Within an hour I got a jarring phone call from an aggressively abrasive clerk in the main offices of Cellcom.  In blindingly fast Hebrew she began asking rapid-fire questions:  "What was my problem?... What exactly was I complaining about?... Why hadn't I written my complaint in Hebrew?!"

It took my several tries before I could convince her that my letter had been a thank-you note... not a complaint.  And even then, she seemed to accept the news grudgingly... as if conceding a difficult point in a political argument. 

Even more bizarre... even though we had spoken only in Hebrew, her parting shot before hanging up the phone loudly in my ear was the following in heavily accented English:

"Vy dontsyou send a senkyu note in eebrew nex time?  You lives in yisrael now... so if you send somsing in eenglish peoples donts know what you is wanting and sinks you is complaining!"

Ahhhhh... now that's the Israel I know and love!

In other senk, er, I mean thank you-related news...

I'd like to formally and officially thank each and every person who cast a vote for treppenwitz in the JIBs.  I am deeply honored that this journal received the Gold Medal in both the 'Best Life in Israel' and 'Best Post' categories. 

I waited to extend this particular thank you because many of the JIB winners had not yet received their medal icons from the Jerusalem Post.  But looking around I see that pretty much everyone has them now.  So, thank you for visiting... for reading... for commenting... and, of course, for voting!

219_44

Posted by David Bogner on February 28, 2006 | Permalink

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Clearly, the next note will be in Russian and sent directly onto her fax machine. And make sure you fax the whole paper loop.

Posted by: a. | Feb 28, 2006 5:27:29 PM

Very enjoyable and rings so true! Its posts like these that illustrate why you won the award for best "Life In Israel" blog.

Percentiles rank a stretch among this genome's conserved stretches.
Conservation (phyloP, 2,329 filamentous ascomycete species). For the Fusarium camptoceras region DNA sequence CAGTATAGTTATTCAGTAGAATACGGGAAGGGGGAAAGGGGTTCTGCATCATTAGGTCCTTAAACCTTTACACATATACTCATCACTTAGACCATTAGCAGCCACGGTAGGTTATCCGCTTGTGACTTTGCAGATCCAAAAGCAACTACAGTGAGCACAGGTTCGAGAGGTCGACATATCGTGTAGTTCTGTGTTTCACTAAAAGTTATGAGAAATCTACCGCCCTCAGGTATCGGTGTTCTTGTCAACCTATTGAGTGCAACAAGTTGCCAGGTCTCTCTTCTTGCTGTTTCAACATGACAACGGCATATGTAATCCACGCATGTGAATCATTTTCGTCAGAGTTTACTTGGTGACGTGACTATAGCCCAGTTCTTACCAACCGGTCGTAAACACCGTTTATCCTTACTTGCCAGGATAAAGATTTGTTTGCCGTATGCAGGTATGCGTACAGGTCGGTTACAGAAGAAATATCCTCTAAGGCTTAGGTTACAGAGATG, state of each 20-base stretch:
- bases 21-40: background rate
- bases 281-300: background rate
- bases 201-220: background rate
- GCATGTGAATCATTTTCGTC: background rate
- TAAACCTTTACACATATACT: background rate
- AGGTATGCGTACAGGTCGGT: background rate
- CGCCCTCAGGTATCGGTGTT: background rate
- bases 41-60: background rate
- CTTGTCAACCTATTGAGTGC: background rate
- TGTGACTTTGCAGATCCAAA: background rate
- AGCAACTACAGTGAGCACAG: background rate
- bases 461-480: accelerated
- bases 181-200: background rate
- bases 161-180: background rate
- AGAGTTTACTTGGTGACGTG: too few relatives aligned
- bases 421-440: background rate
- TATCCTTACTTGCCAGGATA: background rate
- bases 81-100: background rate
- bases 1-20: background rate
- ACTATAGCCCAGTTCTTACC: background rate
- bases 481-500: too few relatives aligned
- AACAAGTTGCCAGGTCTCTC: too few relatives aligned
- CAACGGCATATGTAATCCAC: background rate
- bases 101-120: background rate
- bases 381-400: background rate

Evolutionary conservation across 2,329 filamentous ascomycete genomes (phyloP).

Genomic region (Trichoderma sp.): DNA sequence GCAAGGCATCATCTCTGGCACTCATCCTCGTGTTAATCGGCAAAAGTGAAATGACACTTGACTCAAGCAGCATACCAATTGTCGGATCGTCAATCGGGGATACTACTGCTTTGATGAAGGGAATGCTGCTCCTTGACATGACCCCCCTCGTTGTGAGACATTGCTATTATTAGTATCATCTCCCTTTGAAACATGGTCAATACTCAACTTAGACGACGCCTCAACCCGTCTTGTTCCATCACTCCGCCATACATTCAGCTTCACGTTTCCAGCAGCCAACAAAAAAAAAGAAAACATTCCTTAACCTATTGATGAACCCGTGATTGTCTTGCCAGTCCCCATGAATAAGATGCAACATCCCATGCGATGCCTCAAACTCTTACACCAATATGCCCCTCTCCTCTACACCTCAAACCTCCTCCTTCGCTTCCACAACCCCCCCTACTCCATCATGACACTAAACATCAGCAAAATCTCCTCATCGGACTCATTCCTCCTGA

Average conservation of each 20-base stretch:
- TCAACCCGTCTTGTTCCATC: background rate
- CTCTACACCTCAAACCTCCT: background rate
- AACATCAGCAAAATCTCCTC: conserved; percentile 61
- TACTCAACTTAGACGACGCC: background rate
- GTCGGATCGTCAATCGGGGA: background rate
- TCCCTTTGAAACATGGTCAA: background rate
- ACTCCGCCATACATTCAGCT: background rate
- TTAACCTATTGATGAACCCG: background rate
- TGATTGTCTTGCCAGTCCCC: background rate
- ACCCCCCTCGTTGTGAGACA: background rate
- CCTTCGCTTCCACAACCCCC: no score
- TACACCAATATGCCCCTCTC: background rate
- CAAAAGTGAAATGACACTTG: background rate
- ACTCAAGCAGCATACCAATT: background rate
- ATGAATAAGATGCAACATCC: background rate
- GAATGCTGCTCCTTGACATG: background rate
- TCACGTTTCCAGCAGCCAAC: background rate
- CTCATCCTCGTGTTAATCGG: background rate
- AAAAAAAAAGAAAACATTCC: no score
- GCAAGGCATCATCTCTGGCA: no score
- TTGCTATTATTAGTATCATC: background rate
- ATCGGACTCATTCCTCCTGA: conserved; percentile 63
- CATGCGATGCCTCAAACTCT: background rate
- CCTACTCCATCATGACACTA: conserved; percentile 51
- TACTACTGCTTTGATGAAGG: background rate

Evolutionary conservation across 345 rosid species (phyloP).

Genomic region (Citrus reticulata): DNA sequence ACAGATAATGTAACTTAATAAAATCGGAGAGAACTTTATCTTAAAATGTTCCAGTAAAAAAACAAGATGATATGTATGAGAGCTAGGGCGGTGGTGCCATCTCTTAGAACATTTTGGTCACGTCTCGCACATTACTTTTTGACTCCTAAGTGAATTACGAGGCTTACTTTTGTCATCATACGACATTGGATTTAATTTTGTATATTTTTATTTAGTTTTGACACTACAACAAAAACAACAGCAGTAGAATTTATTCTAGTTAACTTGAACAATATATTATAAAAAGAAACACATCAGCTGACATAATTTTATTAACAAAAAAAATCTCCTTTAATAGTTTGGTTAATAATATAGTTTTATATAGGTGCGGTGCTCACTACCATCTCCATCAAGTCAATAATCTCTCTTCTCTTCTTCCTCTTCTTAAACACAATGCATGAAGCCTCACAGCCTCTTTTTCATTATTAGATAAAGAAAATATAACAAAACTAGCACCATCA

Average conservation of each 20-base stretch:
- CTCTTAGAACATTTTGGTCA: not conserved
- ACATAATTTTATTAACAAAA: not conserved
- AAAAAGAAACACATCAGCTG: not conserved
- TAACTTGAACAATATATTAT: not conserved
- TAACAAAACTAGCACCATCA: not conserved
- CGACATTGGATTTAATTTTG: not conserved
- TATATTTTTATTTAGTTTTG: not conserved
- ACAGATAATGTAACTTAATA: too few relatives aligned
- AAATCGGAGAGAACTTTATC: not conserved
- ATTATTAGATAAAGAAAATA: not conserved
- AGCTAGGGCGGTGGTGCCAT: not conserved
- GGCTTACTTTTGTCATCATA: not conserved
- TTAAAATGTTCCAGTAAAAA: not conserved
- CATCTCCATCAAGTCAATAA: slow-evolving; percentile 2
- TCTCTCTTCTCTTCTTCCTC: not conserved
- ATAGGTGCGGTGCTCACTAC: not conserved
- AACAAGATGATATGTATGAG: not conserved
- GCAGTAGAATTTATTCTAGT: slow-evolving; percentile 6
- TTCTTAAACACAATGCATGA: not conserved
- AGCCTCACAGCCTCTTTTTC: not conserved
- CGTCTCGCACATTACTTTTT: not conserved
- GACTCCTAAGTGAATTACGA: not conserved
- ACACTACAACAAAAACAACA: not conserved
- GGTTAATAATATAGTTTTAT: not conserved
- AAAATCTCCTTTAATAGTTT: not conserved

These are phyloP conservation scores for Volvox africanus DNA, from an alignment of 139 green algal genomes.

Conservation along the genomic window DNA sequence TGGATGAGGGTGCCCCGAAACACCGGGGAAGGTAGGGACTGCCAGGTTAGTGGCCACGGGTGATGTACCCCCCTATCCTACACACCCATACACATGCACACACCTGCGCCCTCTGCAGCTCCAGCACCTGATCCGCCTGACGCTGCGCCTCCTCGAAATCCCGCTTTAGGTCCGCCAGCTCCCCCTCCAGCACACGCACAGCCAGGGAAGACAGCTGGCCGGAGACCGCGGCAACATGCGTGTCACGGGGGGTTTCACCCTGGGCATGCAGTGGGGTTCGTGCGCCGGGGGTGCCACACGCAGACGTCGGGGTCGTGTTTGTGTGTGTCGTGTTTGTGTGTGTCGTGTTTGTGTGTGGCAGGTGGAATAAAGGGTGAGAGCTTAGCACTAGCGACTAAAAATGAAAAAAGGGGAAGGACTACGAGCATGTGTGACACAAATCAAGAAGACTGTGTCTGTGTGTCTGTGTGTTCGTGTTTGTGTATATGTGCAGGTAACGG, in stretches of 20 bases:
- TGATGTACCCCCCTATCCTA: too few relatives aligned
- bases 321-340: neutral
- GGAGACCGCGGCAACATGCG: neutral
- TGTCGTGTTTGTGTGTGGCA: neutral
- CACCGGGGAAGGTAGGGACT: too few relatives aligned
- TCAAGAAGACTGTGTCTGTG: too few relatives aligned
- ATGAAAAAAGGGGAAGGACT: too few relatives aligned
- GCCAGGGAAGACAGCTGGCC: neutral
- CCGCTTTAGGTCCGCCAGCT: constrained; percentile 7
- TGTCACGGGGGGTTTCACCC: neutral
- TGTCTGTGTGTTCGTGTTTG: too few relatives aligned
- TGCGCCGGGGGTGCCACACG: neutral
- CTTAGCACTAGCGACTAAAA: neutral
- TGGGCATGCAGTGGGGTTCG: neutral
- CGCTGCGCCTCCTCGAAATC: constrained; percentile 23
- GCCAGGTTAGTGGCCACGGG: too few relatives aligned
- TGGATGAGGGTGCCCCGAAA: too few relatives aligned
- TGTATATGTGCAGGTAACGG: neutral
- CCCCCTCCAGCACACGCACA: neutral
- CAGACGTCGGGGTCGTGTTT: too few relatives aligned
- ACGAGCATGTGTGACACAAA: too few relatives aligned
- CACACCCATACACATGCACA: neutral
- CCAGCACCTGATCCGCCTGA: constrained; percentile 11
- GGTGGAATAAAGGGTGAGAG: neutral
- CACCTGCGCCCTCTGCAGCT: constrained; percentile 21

Posted by: wanderer | Feb 28, 2006 6:42:57 PM

I would be almost (almost?) afraid to write a thank you note out of fear that the good-service people would get fired. "Oy, at friar? (is there a feminine term for friar? friaret? friarah?)" OTOH, that's too much effort.

There is good customer service in this country from some companies. Too bad it often just comes from the lil guy (including the lil guy in the big company).

Posted by: amechad | Feb 28, 2006 6:45:44 PM

LOL! I worked in retail for many, many years, but took a hiatus while living in israel for 2 years (i was a student and a nanny), where I learned to appreciate not only the US retail establishment, but US customers as well! I would not want to work in retail in Israel, let alone do major shopping there!! LOL!

Posted by: ezer knegdo | Feb 28, 2006 7:20:38 PM

Heh..nice story. So what phone did you get in the end?

Posted by: tnspr569 | Feb 28, 2006 7:24:52 PM

That's a great story.
Great post.
Also very telling that people "sinks you is complaining!" if you write in English. Americans do have a reputation for being whiny I guess...

Posted by: Shifra | Feb 28, 2006 7:37:00 PM

I'm just like you on this issue. Few things hack me off like someone with their hand in my pocket being nasty about it at the same time.

I have the same sort of story about customer service in Israel. My wife and I were robbed at the Dead Sea and my wife lost here passport and credit cards and most of our cash. Tami, the assistant manager, at the King David Hotel literally saved us. She took over personal management of our lives for about a week. Either obtained herself or helped us obtain all the documents we needed, liasoned with whatever functionaries had to be delt with and pulled us out of the fire singlehandedly. All this while running the hotel as well. I still think about the whole experience and marvel.

Posted by: Scott | Feb 28, 2006 7:59:59 PM

I come here for the great blog service.

Posted by: Jack | Feb 28, 2006 8:23:01 PM

I find myself marveling at great customer service when it happens, as it so seldom does and then I think to myself, "that should be the norm" and "how are these places staying in business"? But it's because most people go for the convenience/1stopshopping experience and go places and just grit their teeth when it comes to dealing with the teenage help that works at most retail places.